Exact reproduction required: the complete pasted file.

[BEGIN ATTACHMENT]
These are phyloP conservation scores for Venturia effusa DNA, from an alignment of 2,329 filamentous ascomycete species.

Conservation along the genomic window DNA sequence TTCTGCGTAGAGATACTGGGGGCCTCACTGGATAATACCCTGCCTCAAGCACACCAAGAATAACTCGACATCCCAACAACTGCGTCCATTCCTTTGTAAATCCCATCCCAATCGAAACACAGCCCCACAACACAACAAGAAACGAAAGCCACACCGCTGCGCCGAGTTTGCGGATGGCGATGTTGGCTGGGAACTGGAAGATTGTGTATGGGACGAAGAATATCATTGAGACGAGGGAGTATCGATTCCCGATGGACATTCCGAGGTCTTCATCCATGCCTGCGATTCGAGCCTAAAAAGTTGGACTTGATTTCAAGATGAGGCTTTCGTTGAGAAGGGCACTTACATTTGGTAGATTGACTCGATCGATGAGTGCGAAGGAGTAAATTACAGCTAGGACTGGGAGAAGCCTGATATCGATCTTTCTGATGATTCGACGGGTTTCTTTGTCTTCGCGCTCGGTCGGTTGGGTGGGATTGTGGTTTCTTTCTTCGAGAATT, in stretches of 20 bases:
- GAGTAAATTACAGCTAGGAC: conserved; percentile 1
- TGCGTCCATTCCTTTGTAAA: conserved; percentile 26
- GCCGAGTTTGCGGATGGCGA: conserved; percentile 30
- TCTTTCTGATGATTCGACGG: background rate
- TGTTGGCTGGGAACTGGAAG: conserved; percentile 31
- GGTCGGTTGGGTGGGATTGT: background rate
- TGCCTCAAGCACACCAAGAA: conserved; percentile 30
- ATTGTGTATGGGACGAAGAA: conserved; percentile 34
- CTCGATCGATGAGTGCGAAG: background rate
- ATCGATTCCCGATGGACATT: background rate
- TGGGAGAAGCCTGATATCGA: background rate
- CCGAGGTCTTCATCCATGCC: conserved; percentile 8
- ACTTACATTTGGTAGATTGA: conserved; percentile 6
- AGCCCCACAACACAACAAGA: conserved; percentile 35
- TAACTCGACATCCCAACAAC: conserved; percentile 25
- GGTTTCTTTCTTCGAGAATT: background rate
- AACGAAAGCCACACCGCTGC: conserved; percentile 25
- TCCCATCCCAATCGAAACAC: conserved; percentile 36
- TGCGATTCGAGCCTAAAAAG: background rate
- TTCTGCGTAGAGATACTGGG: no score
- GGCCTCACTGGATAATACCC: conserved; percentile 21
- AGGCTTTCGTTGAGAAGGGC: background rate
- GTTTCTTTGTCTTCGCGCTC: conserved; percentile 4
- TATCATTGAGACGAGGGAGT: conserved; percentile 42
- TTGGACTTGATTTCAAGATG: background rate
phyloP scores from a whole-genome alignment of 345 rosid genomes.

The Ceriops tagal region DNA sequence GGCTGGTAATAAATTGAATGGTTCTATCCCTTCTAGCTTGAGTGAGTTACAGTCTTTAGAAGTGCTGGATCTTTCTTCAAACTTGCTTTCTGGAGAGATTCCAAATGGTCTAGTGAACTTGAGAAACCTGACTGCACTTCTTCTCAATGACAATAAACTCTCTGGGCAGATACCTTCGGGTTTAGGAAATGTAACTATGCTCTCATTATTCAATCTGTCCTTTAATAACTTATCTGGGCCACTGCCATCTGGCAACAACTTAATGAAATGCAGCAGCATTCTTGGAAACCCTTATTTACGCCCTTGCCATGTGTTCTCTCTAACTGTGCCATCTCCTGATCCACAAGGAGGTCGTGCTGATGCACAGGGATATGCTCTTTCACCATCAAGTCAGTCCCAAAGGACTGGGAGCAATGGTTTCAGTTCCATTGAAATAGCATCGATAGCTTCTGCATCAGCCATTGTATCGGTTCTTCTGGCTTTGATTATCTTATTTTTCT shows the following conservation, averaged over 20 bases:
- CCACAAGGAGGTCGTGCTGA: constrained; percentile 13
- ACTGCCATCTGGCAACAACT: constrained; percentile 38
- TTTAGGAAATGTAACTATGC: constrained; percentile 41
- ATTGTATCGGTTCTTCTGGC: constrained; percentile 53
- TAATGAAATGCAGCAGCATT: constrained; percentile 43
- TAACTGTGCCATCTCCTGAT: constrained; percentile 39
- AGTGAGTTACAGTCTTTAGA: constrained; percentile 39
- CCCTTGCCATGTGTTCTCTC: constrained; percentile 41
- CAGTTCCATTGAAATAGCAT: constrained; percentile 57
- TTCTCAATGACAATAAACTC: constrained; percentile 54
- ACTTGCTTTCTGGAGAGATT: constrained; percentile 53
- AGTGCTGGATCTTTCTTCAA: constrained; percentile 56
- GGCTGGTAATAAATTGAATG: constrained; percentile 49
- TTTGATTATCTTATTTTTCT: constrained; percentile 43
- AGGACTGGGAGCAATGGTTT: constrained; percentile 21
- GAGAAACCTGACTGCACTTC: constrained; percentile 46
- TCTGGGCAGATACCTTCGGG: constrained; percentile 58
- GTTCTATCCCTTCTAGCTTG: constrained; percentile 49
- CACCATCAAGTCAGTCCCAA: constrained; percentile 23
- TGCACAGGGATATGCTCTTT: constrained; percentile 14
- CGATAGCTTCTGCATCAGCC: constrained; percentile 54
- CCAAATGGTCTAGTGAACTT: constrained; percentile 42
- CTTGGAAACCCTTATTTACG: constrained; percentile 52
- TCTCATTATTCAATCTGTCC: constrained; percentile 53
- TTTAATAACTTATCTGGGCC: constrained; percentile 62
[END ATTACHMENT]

These are phyloP conservation scores for Venturia effusa DNA, from an alignment of 2,329 filamentous ascomycete species.

Conservation along the genomic window DNA sequence TTCTGCGTAGAGATACTGGGGGCCTCACTGGATAATACCCTGCCTCAAGCACACCAAGAATAACTCGACATCCCAACAACTGCGTCCATTCCTTTGTAAATCCCATCCCAATCGAAACACAGCCCCACAACACAACAAGAAACGAAAGCCACACCGCTGCGCCGAGTTTGCGGATGGCGATGTTGGCTGGGAACTGGAAGATTGTGTATGGGACGAAGAATATCATTGAGACGAGGGAGTATCGATTCCCGATGGACATTCCGAGGTCTTCATCCATGCCTGCGATTCGAGCCTAAAAAGTTGGACTTGATTTCAAGATGAGGCTTTCGTTGAGAAGGGCACTTACATTTGGTAGATTGACTCGATCGATGAGTGCGAAGGAGTAAATTACAGCTAGGACTGGGAGAAGCCTGATATCGATCTTTCTGATGATTCGACGGGTTTCTTTGTCTTCGCGCTCGGTCGGTTGGGTGGGATTGTGGTTTCTTTCTTCGAGAATT, in stretches of 20 bases:
- GAGTAAATTACAGCTAGGAC: conserved; percentile 1
- TGCGTCCATTCCTTTGTAAA: conserved; percentile 26
- GCCGAGTTTGCGGATGGCGA: conserved; percentile 30
- TCTTTCTGATGATTCGACGG: background rate
- TGTTGGCTGGGAACTGGAAG: conserved; percentile 31
- GGTCGGTTGGGTGGGATTGT: background rate
- TGCCTCAAGCACACCAAGAA: conserved; percentile 30
- ATTGTGTATGGGACGAAGAA: conserved; percentile 34
- CTCGATCGATGAGTGCGAAG: background rate
- ATCGATTCCCGATGGACATT: background rate
- TGGGAGAAGCCTGATATCGA: background rate
- CCGAGGTCTTCATCCATGCC: conserved; percentile 8
- ACTTACATTTGGTAGATTGA: conserved; percentile 6
- AGCCCCACAACACAACAAGA: conserved; percentile 35
- TAACTCGACATCCCAACAAC: conserved; percentile 25
- GGTTTCTTTCTTCGAGAATT: background rate
- AACGAAAGCCACACCGCTGC: conserved; percentile 25
- TCCCATCCCAATCGAAACAC: conserved; percentile 36
- TGCGATTCGAGCCTAAAAAG: background rate
- TTCTGCGTAGAGATACTGGG: no score
- GGCCTCACTGGATAATACCC: conserved; percentile 21
- AGGCTTTCGTTGAGAAGGGC: background rate
- GTTTCTTTGTCTTCGCGCTC: conserved; percentile 4
- TATCATTGAGACGAGGGAGT: conserved; percentile 42
- TTGGACTTGATTTCAAGATG: background rate
phyloP scores from a whole-genome alignment of 345 rosid genomes.

The Ceriops tagal region DNA sequence GGCTGGTAATAAATTGAATGGTTCTATCCCTTCTAGCTTGAGTGAGTTACAGTCTTTAGAAGTGCTGGATCTTTCTTCAAACTTGCTTTCTGGAGAGATTCCAAATGGTCTAGTGAACTTGAGAAACCTGACTGCACTTCTTCTCAATGACAATAAACTCTCTGGGCAGATACCTTCGGGTTTAGGAAATGTAACTATGCTCTCATTATTCAATCTGTCCTTTAATAACTTATCTGGGCCACTGCCATCTGGCAACAACTTAATGAAATGCAGCAGCATTCTTGGAAACCCTTATTTACGCCCTTGCCATGTGTTCTCTCTAACTGTGCCATCTCCTGATCCACAAGGAGGTCGTGCTGATGCACAGGGATATGCTCTTTCACCATCAAGTCAGTCCCAAAGGACTGGGAGCAATGGTTTCAGTTCCATTGAAATAGCATCGATAGCTTCTGCATCAGCCATTGTATCGGTTCTTCTGGCTTTGATTATCTTATTTTTCT shows the following conservation, averaged over 20 bases:
- CCACAAGGAGGTCGTGCTGA: constrained; percentile 13
- ACTGCCATCTGGCAACAACT: constrained; percentile 38
- TTTAGGAAATGTAACTATGC: constrained; percentile 41
- ATTGTATCGGTTCTTCTGGC: constrained; percentile 53
- TAATGAAATGCAGCAGCATT: constrained; percentile 43
- TAACTGTGCCATCTCCTGAT: constrained; percentile 39
- AGTGAGTTACAGTCTTTAGA: constrained; percentile 39
- CCCTTGCCATGTGTTCTCTC: constrained; percentile 41
- CAGTTCCATTGAAATAGCAT: constrained; percentile 57
- TTCTCAATGACAATAAACTC: constrained; percentile 54
- ACTTGCTTTCTGGAGAGATT: constrained; percentile 53
- AGTGCTGGATCTTTCTTCAA: constrained; percentile 56
- GGCTGGTAATAAATTGAATG: constrained; percentile 49
- TTTGATTATCTTATTTTTCT: constrained; percentile 43
- AGGACTGGGAGCAATGGTTT: constrained; percentile 21
- GAGAAACCTGACTGCACTTC: constrained; percentile 46
- TCTGGGCAGATACCTTCGGG: constrained; percentile 58
- GTTCTATCCCTTCTAGCTTG: constrained; percentile 49
- CACCATCAAGTCAGTCCCAA: constrained; percentile 23
- TGCACAGGGATATGCTCTTT: constrained; percentile 14
- CGATAGCTTCTGCATCAGCC: constrained; percentile 54
- CCAAATGGTCTAGTGAACTT: constrained; percentile 42
- CTTGGAAACCCTTATTTACG: constrained; percentile 52
- TCTCATTATTCAATCTGTCC: constrained; percentile 53
- TTTAATAACTTATCTGGGCC: constrained; percentile 62